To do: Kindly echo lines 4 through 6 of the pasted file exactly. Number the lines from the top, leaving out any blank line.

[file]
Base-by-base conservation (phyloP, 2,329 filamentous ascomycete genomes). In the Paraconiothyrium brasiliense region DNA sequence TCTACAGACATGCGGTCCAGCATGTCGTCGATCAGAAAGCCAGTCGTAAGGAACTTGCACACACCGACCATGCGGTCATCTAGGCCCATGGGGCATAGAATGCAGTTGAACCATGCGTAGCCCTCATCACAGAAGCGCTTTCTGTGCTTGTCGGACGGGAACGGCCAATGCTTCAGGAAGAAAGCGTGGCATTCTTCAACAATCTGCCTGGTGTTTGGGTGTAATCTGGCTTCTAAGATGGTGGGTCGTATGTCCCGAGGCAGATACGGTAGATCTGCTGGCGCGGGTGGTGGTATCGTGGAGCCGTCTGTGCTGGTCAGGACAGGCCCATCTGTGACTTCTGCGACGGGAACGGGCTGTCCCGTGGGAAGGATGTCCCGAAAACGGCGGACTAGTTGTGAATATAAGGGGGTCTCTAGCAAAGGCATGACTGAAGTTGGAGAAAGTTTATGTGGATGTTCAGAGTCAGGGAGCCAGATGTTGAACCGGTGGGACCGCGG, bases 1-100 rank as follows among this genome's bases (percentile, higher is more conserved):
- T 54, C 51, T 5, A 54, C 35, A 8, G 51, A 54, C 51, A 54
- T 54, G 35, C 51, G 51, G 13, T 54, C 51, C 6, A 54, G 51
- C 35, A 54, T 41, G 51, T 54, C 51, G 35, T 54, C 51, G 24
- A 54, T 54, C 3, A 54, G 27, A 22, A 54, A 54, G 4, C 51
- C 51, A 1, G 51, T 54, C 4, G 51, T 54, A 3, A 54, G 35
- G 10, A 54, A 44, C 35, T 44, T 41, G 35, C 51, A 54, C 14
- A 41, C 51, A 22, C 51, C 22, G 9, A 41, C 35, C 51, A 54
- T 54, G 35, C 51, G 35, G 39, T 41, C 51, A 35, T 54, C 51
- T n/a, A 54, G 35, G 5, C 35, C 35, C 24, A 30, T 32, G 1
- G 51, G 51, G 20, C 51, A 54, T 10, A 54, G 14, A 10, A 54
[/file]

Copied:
- C 35, A 54, T 41, G 51, T 54, C 51, G 35, T 54, C 51, G 24
- A 54, T 54, C 3, A 54, G 27, A 22, A 54, A 54, G 4, C 51
- C 51, A 1, G 51, T 54, C 4, G 51, T 54, A 3, A 54, G 35